A message from the Northern Cancer Alliance
A message from the Northern Cancer Alliance – January 2021
We understand the worries and concerns that many cancer patients and their loved ones may have as a result of this latest lockdown and the rising Covid numbers. We appreciate that these uncertain times will be causing people to be understandably anxious.
We want to reassure you that the Northern Cancer Alliance remains committed to working with our regional health and care system to ensure our patients continue to have access to the best cancer treatment and care at this time.
Whilst all of our health and care organisations are working relentlessly to tackle the impact of the Covid virus, the delivery of cancer services remains a top priority for the NHS. Our cancer teams continue to work extremely hard to ensure that all essential and urgent cancer diagnosis and treatment continues during the pandemic.
The government has again advised those cancer patients who are particularly vulnerable to stay at home to minimise their risk of infection. People can still attend hospital for essential treatments, but cancer teams are finding ways to reduce the need for them to leave their homes wherever possible.
Many appointments will continue to be held via telephone or video calls. Some patients may have fewer radiotherapy appointments where appropriate and possible. Patients may continue their treatment plan at home to reduce unnecessary hospital visits. Please remember however it is important that you attend for any pre-arranged procedures. If you have any concerns regarding Covid-19 you should speak to a member of your clinical team.
In order to safeguard patients and staff, and enable the best provision of care, it has been necessary to make some changes to how some cancer services are delivered.
Some people with cancer will be more vulnerable to Covid because their treatment can weaken their immune system. Cancer specialists discuss any concerns with patients and ensure appropriate plans are in place to make sure treatment is as safe and effective as possible. This can include changing how, where and when treatment is given.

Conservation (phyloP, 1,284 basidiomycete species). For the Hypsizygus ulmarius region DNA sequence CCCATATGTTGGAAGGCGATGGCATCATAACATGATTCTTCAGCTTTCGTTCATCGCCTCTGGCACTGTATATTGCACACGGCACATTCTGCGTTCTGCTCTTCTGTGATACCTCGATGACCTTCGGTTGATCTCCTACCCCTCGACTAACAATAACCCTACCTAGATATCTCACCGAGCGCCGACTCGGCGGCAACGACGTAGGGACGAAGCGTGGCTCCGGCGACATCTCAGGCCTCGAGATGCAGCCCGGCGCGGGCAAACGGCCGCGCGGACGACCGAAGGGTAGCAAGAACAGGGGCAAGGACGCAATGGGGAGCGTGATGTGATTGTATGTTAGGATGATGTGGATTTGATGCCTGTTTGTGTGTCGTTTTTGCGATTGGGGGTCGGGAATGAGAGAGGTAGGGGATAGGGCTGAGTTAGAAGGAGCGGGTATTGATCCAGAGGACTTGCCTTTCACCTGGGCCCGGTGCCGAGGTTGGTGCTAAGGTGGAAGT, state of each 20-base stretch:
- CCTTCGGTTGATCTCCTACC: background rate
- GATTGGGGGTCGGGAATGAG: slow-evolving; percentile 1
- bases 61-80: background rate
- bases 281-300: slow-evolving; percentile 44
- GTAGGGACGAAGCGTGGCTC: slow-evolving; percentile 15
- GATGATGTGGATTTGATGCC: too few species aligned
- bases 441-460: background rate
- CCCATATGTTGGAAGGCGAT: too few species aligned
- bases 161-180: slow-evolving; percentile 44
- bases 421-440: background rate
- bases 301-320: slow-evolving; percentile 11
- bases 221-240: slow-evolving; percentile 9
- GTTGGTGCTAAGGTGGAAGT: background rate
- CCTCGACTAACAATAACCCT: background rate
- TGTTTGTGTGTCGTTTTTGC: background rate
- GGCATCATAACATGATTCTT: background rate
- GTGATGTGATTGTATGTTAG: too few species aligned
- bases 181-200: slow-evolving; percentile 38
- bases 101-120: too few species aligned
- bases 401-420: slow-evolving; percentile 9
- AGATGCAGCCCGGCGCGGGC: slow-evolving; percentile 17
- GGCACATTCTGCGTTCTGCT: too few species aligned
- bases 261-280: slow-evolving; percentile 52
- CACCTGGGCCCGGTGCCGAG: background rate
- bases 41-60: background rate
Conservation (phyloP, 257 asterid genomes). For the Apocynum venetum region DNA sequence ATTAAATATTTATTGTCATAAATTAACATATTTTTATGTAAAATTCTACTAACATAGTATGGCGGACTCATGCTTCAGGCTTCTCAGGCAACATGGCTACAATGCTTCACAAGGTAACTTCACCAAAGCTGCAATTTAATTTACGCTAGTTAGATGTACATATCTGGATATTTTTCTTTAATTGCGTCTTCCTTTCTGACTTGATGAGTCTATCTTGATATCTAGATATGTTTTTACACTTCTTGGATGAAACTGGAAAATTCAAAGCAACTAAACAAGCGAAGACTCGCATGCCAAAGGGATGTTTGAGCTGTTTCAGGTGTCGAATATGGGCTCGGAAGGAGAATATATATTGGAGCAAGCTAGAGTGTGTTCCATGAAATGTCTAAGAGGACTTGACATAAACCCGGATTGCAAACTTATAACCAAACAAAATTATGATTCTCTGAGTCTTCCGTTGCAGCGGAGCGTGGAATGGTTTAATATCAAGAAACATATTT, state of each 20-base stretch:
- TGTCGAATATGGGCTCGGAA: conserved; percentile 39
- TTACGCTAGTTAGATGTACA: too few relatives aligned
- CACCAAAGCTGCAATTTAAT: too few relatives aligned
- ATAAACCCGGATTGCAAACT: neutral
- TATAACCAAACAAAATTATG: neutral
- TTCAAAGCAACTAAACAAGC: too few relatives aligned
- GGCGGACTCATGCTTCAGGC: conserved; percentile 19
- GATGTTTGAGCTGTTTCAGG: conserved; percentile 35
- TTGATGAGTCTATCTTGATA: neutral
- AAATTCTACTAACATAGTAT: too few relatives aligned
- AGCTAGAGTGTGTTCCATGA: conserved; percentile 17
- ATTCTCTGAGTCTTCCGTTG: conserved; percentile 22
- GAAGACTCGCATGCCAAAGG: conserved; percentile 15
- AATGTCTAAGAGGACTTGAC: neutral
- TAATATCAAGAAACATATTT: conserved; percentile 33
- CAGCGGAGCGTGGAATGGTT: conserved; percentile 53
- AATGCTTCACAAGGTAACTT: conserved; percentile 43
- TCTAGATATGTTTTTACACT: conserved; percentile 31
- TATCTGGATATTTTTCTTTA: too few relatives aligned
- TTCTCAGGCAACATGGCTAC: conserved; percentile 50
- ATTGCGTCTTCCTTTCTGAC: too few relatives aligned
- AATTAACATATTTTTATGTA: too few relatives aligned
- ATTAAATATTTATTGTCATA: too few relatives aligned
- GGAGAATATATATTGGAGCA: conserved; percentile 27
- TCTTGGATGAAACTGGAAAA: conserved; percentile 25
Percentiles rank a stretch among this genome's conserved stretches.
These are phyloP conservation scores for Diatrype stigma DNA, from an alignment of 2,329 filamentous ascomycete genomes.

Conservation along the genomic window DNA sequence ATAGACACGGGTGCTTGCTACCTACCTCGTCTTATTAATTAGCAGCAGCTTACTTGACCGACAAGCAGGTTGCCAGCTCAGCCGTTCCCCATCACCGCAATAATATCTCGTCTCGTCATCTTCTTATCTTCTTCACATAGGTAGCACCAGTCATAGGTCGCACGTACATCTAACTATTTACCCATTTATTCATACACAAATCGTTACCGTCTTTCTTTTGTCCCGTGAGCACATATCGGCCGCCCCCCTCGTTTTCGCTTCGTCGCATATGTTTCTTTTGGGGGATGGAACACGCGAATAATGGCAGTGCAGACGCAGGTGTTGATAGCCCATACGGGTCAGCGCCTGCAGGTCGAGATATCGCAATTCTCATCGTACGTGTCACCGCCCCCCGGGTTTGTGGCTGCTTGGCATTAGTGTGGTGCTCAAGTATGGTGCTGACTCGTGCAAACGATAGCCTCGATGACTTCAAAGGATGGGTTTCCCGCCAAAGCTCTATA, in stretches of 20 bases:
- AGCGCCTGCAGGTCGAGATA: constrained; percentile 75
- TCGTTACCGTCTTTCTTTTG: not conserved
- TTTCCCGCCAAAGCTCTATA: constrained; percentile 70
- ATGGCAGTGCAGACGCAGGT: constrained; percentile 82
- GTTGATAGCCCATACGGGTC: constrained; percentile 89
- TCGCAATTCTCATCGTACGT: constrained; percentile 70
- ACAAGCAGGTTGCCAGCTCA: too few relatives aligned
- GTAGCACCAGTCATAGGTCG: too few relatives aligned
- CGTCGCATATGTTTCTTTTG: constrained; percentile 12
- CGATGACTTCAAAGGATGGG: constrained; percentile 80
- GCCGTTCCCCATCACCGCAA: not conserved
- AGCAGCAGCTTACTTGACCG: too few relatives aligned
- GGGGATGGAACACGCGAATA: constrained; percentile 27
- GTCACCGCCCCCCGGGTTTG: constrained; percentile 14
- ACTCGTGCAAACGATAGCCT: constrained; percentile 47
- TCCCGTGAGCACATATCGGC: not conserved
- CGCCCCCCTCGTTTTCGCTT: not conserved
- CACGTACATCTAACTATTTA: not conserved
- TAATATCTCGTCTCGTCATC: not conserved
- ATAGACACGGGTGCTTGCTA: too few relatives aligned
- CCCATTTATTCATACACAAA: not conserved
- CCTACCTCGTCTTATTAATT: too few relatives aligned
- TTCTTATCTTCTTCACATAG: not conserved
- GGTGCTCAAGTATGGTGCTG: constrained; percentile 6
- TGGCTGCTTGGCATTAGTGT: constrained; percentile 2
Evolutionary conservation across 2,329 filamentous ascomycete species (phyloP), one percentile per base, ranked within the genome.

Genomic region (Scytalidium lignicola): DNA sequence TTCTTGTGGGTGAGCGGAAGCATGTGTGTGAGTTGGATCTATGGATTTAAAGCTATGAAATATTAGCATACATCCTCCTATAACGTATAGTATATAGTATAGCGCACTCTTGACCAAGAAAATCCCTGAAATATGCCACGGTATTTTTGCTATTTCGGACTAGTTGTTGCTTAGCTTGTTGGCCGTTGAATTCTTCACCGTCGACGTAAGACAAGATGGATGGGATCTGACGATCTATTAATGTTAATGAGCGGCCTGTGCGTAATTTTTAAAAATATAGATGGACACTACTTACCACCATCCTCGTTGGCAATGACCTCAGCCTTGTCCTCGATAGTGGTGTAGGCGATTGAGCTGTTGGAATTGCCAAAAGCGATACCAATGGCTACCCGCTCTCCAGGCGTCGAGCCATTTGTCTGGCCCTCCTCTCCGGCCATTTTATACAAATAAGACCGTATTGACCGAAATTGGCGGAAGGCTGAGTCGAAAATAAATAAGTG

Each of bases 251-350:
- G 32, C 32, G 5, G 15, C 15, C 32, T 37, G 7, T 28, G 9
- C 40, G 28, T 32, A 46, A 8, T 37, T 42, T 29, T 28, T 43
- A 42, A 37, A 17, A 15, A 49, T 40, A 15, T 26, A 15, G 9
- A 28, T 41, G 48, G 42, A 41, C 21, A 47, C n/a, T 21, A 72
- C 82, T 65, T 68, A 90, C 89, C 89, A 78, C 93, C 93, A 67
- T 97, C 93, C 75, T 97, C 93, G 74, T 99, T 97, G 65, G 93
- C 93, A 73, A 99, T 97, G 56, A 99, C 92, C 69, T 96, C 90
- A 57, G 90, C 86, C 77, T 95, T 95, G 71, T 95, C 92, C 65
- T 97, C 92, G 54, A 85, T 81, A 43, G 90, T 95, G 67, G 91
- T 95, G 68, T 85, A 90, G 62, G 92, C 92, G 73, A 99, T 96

Some patients may be offered treatment at an alternative hospital site to avoid delays. The NHS has ’Cancer Hubs’ to coordinate treatment based on clinical need and capacity at protected sites to ensure treatment continues to be given safely during the pandemic.
Patients with cancer will be entitled to receive the Covid vaccine as per the national guidance. Their invitation to receive the vaccine will come via their GP or treating clinician. There is no need to telephone to ask about this. Further information about the vaccine for cancer is available on Macmillan website
Our Covid webpage for people affected by cancer includes a range of information from a number of national cancer charities as well as the NHS and GOV.UK. Please access this page by clicking here.
Covid information for the general public including information about the potential signs and symptoms of cancer is also available here.
The Northern Cancer Alliance would also like to emphasise that if you have symptoms that you think may be cancer, you need to contact your GP. We understand that you may be worried about how Covid impacts on things like getting tests, treatment and care. Your GP will work with you and the hospital teams to plan any tests you may need.
For further information and guidance for cancer patients during the pandemic please visit the Macmillan website.
Katie Elliot Angela Wood
Primary Care Clinical Director Secondary Care Clinical Director (Northern Cancer Alliance)